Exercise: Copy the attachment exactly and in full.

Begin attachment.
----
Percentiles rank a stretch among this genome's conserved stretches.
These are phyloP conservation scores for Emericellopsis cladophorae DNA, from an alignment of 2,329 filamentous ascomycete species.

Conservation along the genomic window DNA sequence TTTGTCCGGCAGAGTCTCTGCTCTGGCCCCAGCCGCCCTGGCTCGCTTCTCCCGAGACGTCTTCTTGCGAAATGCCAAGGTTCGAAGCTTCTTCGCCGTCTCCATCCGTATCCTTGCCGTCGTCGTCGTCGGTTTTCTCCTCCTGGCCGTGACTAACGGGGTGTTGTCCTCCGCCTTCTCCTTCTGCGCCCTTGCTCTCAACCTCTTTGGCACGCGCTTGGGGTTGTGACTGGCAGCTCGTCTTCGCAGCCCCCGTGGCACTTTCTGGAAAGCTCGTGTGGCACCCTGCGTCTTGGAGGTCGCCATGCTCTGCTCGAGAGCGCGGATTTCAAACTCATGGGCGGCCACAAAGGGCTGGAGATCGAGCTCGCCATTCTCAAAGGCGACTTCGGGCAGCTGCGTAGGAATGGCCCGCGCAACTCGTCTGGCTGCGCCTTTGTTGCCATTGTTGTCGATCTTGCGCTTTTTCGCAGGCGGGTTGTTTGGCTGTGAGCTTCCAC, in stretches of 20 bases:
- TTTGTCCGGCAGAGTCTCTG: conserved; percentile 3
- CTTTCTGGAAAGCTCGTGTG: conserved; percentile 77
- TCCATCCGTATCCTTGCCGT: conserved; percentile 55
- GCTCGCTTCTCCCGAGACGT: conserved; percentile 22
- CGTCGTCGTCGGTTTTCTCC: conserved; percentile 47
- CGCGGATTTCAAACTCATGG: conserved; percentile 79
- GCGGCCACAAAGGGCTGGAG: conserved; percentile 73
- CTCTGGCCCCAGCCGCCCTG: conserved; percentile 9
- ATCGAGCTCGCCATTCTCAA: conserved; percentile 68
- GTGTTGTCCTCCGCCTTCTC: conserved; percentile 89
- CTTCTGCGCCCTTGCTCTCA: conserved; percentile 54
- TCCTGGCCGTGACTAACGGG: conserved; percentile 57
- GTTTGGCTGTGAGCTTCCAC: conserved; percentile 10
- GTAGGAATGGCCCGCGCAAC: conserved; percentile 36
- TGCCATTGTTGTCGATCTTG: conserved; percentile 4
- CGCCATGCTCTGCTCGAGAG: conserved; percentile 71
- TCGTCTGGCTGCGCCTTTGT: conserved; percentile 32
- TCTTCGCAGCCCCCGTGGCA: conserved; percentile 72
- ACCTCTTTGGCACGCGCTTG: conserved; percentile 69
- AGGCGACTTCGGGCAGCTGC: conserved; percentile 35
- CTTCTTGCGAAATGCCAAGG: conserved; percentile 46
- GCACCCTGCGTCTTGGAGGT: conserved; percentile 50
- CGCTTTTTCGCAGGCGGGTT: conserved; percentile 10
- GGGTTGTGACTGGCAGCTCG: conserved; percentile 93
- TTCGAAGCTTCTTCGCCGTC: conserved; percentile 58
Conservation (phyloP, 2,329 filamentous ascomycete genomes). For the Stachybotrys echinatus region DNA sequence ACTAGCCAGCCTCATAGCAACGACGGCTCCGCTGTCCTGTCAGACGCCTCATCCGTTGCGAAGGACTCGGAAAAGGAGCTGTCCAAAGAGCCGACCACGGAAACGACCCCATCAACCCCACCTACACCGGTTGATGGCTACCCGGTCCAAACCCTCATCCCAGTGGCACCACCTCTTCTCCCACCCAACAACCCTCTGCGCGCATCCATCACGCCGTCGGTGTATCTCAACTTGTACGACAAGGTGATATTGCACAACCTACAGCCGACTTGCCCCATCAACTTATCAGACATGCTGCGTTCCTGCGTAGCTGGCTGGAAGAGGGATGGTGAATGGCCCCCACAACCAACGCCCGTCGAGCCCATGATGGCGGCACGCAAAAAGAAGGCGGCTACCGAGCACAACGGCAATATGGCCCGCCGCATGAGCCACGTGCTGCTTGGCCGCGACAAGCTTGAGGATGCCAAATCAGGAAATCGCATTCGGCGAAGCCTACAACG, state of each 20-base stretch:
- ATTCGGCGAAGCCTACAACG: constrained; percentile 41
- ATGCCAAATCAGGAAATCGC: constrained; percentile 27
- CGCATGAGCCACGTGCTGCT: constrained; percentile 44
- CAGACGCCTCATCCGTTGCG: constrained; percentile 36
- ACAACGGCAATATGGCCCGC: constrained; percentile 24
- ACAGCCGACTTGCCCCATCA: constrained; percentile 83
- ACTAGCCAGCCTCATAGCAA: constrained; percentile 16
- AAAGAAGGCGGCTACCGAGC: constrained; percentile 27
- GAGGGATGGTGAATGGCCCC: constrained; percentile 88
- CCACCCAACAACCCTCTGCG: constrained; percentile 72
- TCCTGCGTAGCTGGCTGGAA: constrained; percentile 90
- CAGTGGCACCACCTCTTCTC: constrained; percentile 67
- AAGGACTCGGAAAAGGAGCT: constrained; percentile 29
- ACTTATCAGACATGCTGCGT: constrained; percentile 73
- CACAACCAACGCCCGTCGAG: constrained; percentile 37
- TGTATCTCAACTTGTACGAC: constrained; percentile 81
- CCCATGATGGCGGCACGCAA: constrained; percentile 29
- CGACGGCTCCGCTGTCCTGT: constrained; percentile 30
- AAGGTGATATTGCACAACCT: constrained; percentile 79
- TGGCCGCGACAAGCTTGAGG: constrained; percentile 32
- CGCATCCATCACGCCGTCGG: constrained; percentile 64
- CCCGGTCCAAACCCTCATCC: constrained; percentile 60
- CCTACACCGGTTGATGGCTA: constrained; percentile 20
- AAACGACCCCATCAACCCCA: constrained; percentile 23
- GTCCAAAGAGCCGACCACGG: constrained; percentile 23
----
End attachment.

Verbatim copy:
Percentiles rank a stretch among this genome's conserved stretches.
These are phyloP conservation scores for Emericellopsis cladophorae DNA, from an alignment of 2,329 filamentous ascomycete species.

Conservation along the genomic window DNA sequence TTTGTCCGGCAGAGTCTCTGCTCTGGCCCCAGCCGCCCTGGCTCGCTTCTCCCGAGACGTCTTCTTGCGAAATGCCAAGGTTCGAAGCTTCTTCGCCGTCTCCATCCGTATCCTTGCCGTCGTCGTCGTCGGTTTTCTCCTCCTGGCCGTGACTAACGGGGTGTTGTCCTCCGCCTTCTCCTTCTGCGCCCTTGCTCTCAACCTCTTTGGCACGCGCTTGGGGTTGTGACTGGCAGCTCGTCTTCGCAGCCCCCGTGGCACTTTCTGGAAAGCTCGTGTGGCACCCTGCGTCTTGGAGGTCGCCATGCTCTGCTCGAGAGCGCGGATTTCAAACTCATGGGCGGCCACAAAGGGCTGGAGATCGAGCTCGCCATTCTCAAAGGCGACTTCGGGCAGCTGCGTAGGAATGGCCCGCGCAACTCGTCTGGCTGCGCCTTTGTTGCCATTGTTGTCGATCTTGCGCTTTTTCGCAGGCGGGTTGTTTGGCTGTGAGCTTCCAC, in stretches of 20 bases:
- TTTGTCCGGCAGAGTCTCTG: conserved; percentile 3
- CTTTCTGGAAAGCTCGTGTG: conserved; percentile 77
- TCCATCCGTATCCTTGCCGT: conserved; percentile 55
- GCTCGCTTCTCCCGAGACGT: conserved; percentile 22
- CGTCGTCGTCGGTTTTCTCC: conserved; percentile 47
- CGCGGATTTCAAACTCATGG: conserved; percentile 79
- GCGGCCACAAAGGGCTGGAG: conserved; percentile 73
- CTCTGGCCCCAGCCGCCCTG: conserved; percentile 9
- ATCGAGCTCGCCATTCTCAA: conserved; percentile 68
- GTGTTGTCCTCCGCCTTCTC: conserved; percentile 89
- CTTCTGCGCCCTTGCTCTCA: conserved; percentile 54
- TCCTGGCCGTGACTAACGGG: conserved; percentile 57
- GTTTGGCTGTGAGCTTCCAC: conserved; percentile 10
- GTAGGAATGGCCCGCGCAAC: conserved; percentile 36
- TGCCATTGTTGTCGATCTTG: conserved; percentile 4
- CGCCATGCTCTGCTCGAGAG: conserved; percentile 71
- TCGTCTGGCTGCGCCTTTGT: conserved; percentile 32
- TCTTCGCAGCCCCCGTGGCA: conserved; percentile 72
- ACCTCTTTGGCACGCGCTTG: conserved; percentile 69
- AGGCGACTTCGGGCAGCTGC: conserved; percentile 35
- CTTCTTGCGAAATGCCAAGG: conserved; percentile 46
- GCACCCTGCGTCTTGGAGGT: conserved; percentile 50
- CGCTTTTTCGCAGGCGGGTT: conserved; percentile 10
- GGGTTGTGACTGGCAGCTCG: conserved; percentile 93
- TTCGAAGCTTCTTCGCCGTC: conserved; percentile 58
Conservation (phyloP, 2,329 filamentous ascomycete genomes). For the Stachybotrys echinatus region DNA sequence ACTAGCCAGCCTCATAGCAACGACGGCTCCGCTGTCCTGTCAGACGCCTCATCCGTTGCGAAGGACTCGGAAAAGGAGCTGTCCAAAGAGCCGACCACGGAAACGACCCCATCAACCCCACCTACACCGGTTGATGGCTACCCGGTCCAAACCCTCATCCCAGTGGCACCACCTCTTCTCCCACCCAACAACCCTCTGCGCGCATCCATCACGCCGTCGGTGTATCTCAACTTGTACGACAAGGTGATATTGCACAACCTACAGCCGACTTGCCCCATCAACTTATCAGACATGCTGCGTTCCTGCGTAGCTGGCTGGAAGAGGGATGGTGAATGGCCCCCACAACCAACGCCCGTCGAGCCCATGATGGCGGCACGCAAAAAGAAGGCGGCTACCGAGCACAACGGCAATATGGCCCGCCGCATGAGCCACGTGCTGCTTGGCCGCGACAAGCTTGAGGATGCCAAATCAGGAAATCGCATTCGGCGAAGCCTACAACG, state of each 20-base stretch:
- ATTCGGCGAAGCCTACAACG: constrained; percentile 41
- ATGCCAAATCAGGAAATCGC: constrained; percentile 27
- CGCATGAGCCACGTGCTGCT: constrained; percentile 44
- CAGACGCCTCATCCGTTGCG: constrained; percentile 36
- ACAACGGCAATATGGCCCGC: constrained; percentile 24
- ACAGCCGACTTGCCCCATCA: constrained; percentile 83
- ACTAGCCAGCCTCATAGCAA: constrained; percentile 16
- AAAGAAGGCGGCTACCGAGC: constrained; percentile 27
- GAGGGATGGTGAATGGCCCC: constrained; percentile 88
- CCACCCAACAACCCTCTGCG: constrained; percentile 72
- TCCTGCGTAGCTGGCTGGAA: constrained; percentile 90
- CAGTGGCACCACCTCTTCTC: constrained; percentile 67
- AAGGACTCGGAAAAGGAGCT: constrained; percentile 29
- ACTTATCAGACATGCTGCGT: constrained; percentile 73
- CACAACCAACGCCCGTCGAG: constrained; percentile 37
- TGTATCTCAACTTGTACGAC: constrained; percentile 81
- CCCATGATGGCGGCACGCAA: constrained; percentile 29
- CGACGGCTCCGCTGTCCTGT: constrained; percentile 30
- AAGGTGATATTGCACAACCT: constrained; percentile 79
- TGGCCGCGACAAGCTTGAGG: constrained; percentile 32
- CGCATCCATCACGCCGTCGG: constrained; percentile 64
- CCCGGTCCAAACCCTCATCC: constrained; percentile 60
- CCTACACCGGTTGATGGCTA: constrained; percentile 20
- AAACGACCCCATCAACCCCA: constrained; percentile 23
- GTCCAAAGAGCCGACCACGG: constrained; percentile 23